The International Court of Justice (ICJ) has delivered a ruling on the lingering maritime border dispute between Somalia and Kenya. Alfred Olufemi asks whether this ends the eight-year legal row between the two East African nations.
In 2014 the Republic of Somalia dragged Kenya’s government to the UN court, headquartered in The Hague, over a disputed area which covers a triangle about 100 000km2 in extent in the Indian Ocean. The region is believed to be rich in oil and gas, hence the tussle for control of it.
Since the 14-man judicial panel at the international court agreed that there was no existing maritime border between the two countries, it rejected the boundary Kenya proposed. The court, instead, drew a new border closer to the one claimed by Somalia, effectively splitting the disputed area in half.
Although widely celebrated across Somalia, the ruling cannot be enforced by the international court, raising concerns about the effectiveness of the legal channel in solving rancorous disputes among member-states.
Notwithstanding this, shortly after the court gave its verdict, the Somali Prime Minister Mohamed Hussein Roble congratulated his countrymen on the victory. In a celebratory message, Somali Information Minister, Osman Dubbe, added that the country’s success at the ICJ did not come easily, but “through struggle and sacrifice”.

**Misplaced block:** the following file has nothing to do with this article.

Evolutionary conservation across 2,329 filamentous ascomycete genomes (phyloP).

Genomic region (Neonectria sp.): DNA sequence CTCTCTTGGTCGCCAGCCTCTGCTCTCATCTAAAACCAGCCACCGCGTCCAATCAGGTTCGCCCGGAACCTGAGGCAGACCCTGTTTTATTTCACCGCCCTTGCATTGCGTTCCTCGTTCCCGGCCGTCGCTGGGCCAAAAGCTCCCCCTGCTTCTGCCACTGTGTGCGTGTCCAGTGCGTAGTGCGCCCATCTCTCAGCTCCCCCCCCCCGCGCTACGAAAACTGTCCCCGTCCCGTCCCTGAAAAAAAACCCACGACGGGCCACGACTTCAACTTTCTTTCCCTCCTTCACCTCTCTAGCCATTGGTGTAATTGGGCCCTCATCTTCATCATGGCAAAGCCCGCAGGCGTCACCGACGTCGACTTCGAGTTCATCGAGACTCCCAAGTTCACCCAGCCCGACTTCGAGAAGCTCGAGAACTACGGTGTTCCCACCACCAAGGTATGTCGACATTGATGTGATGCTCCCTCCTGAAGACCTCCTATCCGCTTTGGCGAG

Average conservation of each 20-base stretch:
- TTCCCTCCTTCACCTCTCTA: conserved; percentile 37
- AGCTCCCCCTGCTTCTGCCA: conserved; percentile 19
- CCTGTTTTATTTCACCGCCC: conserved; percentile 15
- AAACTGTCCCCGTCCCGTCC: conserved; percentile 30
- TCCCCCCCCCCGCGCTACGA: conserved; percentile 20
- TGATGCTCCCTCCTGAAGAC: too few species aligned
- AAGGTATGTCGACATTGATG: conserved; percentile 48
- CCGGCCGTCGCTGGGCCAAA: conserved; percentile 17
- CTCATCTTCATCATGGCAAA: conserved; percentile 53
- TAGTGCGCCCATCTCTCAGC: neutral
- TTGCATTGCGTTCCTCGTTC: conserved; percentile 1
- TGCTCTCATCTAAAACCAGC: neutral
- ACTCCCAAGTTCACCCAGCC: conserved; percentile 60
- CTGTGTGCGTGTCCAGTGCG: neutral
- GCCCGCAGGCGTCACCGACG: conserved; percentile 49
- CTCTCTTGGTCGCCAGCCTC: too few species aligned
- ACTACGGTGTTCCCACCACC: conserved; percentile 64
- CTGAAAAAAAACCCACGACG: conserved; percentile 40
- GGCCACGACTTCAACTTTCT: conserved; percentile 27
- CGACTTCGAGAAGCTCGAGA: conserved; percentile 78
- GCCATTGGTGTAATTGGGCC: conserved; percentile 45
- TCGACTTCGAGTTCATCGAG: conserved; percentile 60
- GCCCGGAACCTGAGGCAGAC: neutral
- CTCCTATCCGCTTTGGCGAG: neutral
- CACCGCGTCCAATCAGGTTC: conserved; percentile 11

The Kenyan government has, however, rejected the court’s verdict. In a statement, Kenyan President Uhuru Kenyatta said he was not surprised at the decision, but was “profoundly concerned by the import of the decision and its implications for the Horn of Africa region, and international law generally. At the outset, Kenya wishes to indicate that it rejects in totality and does not recognize the findings in the decision.”
According to Kenyatta, the decision raises questions about the ICJ’s jurisdiction on the matter and “raises a fundamental question on the respect of the sovereignty and consent of states to international judicial processes”. Kenyatta reiterated that the international tribunals have jurisdiction “only to the extent of consent by a state”.
The Kenyan president also alleged that the panel of judges did not permit the use of regional dispute resolution mechanisms, let alone their exhaustion. “Even with these flaws, Kenya participated in the initial proceedings out of its traditional respect for the rule of law, if only to make its case that the Court had neither jurisdiction nor competence over the dispute,” he insisted.
Without stating explicitly his next line of action, the Kenyan president assured the citizens of his country of his commitment to resolve the issue amicably.
The judgement clearly did not lay to rest the dispute between the two countries, but on Twitter Shehu Sani, a former Nigerian lawmaker, beseeched the parties involved “that the ruling of the Court must NOT destroy our [Africa’s] brotherhood and good neighbourliness”.
To join Africa Legal's mailing list please click here
Copyright : Re-publication of this article is authorised only in the following circumstances; the writer and Africa Legal are both recognised as the author and the website address www.africa-legal.com and original article link are back linked. A bio for the writer can be provided on request.